“The names of these friends later came back to him and I reached them through internet searches. His two Louisiana friends, unbelievably, lived in this area. Malcolm L. Strehle lived in Gretna and Isaac Danos lived in Westwego,” Kirchner said.
Thanks for your service, John O’Rourke, Malcolm Strehle, Isaac Danos and Larry Kirchner!
Troy Landry Williams…
“I remember being a young kid and seeing the commercials for the Marine Corps and always saying that if I ever joined the military it was Marines or nothing,” Troy Williams said.
“As a child, I sent a postcard from the back of a comic book asking for a pamphlet from the Marine Corps. Apparently they noticed my date of birth and sent me a package with patches and pictures, telling me to “stay in school and contact them when I graduated high school.”
“I was working in the oilfield in 1985 when the oil and gas industry bottomed out. After being laid off, I contacted a Marine recruiter. I was told to take the entrance exam (ASVAB) to determine what level of training I could handle. I qualified for electronics training but would have to wait 3 months to start boot camp for that job. With a wife and child, I felt unable to wait that long. They told me that they could get me to boot camp in 30 days if I accepted a different job. I accepted and my Marine Corps tour of duty started in August 1985.
“I was trained to be a communications center operator. After two years, I extended my enlistment adding two more years to facilitate additional training for a new job. I was trained in electronics repair, working on radar and rudimentary computers. Those skills are with me today as a Network Administrator.
“During my enlistment, I was stationed at Beaufort, South Carolina, 29 Palms, California and Okinawa, Japan. I proudly served as a Marine for six years, ending my enlistment as a sergeant with an Honorable Discharge in August, 1991. I believe the most important asset from my time in the Corps were the intangibles, such as dedication, determination and responsibility. Those intangibles helped me move up the corporate ladder, eventually owning a network support company that has been in operation for 20 years. I look upon my six years as a Marine with great pride. Semper Fi!”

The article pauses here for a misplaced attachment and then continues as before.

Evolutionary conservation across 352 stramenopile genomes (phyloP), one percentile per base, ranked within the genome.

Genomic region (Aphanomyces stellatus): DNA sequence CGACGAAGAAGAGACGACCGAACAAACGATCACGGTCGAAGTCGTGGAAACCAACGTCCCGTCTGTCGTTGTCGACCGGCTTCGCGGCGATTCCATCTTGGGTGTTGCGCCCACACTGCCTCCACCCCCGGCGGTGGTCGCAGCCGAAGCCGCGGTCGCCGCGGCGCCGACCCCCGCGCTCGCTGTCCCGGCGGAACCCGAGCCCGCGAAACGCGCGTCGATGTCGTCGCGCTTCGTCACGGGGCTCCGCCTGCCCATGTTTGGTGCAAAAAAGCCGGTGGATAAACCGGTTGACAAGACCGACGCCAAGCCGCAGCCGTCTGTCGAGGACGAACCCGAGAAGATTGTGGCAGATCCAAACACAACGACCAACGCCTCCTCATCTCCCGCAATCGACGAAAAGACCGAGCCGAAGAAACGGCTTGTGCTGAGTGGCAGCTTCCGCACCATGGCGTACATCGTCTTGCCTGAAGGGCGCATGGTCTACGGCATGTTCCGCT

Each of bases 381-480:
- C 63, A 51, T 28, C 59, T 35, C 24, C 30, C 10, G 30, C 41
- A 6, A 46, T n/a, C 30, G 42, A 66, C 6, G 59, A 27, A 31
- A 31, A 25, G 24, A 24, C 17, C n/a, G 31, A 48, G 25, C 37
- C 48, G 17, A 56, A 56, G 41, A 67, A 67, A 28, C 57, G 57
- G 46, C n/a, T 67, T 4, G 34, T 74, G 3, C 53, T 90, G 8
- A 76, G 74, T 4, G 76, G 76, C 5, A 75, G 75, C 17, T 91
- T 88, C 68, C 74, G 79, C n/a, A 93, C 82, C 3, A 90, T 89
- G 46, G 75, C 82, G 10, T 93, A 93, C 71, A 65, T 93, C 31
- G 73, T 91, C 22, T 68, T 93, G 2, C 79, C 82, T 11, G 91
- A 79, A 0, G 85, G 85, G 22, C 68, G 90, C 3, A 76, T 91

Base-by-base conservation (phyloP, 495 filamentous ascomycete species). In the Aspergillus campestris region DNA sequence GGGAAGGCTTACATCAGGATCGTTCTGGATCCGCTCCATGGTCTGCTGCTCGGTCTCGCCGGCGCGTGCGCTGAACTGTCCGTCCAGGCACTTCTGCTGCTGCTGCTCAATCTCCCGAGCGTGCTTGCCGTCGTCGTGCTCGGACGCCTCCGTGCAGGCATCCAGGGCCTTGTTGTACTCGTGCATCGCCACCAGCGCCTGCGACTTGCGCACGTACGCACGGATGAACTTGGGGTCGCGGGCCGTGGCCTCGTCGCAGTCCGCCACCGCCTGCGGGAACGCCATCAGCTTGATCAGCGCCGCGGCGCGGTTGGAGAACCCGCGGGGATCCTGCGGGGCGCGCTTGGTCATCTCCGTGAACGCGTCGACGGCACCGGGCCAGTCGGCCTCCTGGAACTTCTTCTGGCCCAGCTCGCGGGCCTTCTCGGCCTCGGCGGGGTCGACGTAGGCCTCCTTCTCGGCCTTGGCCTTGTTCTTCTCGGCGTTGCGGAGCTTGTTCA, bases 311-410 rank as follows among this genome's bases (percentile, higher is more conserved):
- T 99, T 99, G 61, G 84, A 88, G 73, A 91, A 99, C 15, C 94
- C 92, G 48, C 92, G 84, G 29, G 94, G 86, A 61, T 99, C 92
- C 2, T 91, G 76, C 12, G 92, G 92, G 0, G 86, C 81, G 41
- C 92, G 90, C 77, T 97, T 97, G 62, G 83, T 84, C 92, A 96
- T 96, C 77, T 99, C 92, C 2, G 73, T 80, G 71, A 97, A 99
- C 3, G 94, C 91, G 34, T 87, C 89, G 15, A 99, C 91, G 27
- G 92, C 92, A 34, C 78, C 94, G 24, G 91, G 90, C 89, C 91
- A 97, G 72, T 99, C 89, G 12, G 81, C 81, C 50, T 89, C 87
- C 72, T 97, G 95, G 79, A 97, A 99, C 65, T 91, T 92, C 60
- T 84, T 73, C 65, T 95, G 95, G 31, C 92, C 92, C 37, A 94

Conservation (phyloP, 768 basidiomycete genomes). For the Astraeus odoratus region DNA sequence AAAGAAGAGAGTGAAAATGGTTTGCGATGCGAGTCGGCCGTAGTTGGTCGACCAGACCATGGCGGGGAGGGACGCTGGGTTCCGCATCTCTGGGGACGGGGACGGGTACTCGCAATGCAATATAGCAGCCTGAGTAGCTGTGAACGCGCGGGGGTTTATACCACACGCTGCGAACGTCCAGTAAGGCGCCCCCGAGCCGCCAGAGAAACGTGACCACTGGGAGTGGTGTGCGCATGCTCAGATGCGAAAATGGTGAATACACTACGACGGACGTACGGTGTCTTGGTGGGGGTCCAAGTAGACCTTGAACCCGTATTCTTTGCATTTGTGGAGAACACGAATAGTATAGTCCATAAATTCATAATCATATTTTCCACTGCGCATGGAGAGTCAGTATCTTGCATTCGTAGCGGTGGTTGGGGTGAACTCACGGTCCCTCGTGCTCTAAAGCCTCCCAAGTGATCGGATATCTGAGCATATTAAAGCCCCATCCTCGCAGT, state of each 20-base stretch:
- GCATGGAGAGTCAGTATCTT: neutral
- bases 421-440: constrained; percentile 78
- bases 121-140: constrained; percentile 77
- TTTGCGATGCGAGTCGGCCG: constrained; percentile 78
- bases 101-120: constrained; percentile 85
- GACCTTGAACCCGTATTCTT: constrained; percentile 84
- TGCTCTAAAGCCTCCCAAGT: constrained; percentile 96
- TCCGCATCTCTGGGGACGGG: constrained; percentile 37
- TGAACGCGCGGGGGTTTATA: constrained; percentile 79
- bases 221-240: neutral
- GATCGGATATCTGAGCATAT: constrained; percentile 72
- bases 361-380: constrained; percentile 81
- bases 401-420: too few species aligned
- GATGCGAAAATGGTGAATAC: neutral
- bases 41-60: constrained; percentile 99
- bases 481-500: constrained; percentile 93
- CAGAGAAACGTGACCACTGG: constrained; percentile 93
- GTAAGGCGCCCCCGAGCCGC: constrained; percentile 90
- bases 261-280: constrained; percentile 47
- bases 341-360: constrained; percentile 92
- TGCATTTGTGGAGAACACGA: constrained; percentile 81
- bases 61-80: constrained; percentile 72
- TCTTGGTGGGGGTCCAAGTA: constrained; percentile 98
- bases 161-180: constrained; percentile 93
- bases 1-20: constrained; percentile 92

Thanks for your service, Troy Williams.
Hailey Michelle Williams, who graduated from Dominican High School, Class of 2017 was sworn into the U.S. Air Force National Guard while a senior at Dominican. She chose the Air Force because both grandfathers were airmen. She left for boot camp at Lackland Air Force Base in San Antonio, Texas the week before Thanksgiving in 2017.
“Boot camp is an intensive, eight week program that includes training in military discipline and studies, Air Force core values, physical fitness and basic warfare principles and skills. Boot camp was brutal, but spending Thanksgiving and Christmas as an 18 year-old away from my family for the first time ever that year was much, much harder,” Hailey said.
“After finishing boot camp, I went straight to a technical school in Wichita Falls, Texas for six months. Reserve duty is a mandatory drill at the Naval Air Station Joint Reserve Base in Belle Chasse on one weekend each month. I am committed to serve six years. After three years of being in the Reserves, I live on my own, have a decent job and have enrolled in college at UNO, majoring in Film Arts.
“While starting my fall semester, I was deployed to Lake Charles during the aftermath of Hurricane Laura, concerned about the timing of my college classes with no sense of when we would return home. It all worked out fine. We were deployed for two weeks, our duties were to distribute much needed MRE’s, water and ice,” she said.
Thanks for your continued service, Hailey Williams! And a heartfelt thank you to all veterans and those patriots currently serving in the armed forces.
Just a tidbit – while the holiday is commonly printed as Veteran’s Day or Veterans’ Day, the U.S. Department of Veterans Affairs website attributes no apostrophe, rather than using the possessive in the spelling “because it is not a day that “belongs to veterans,” but is a day for honoring all veterans.”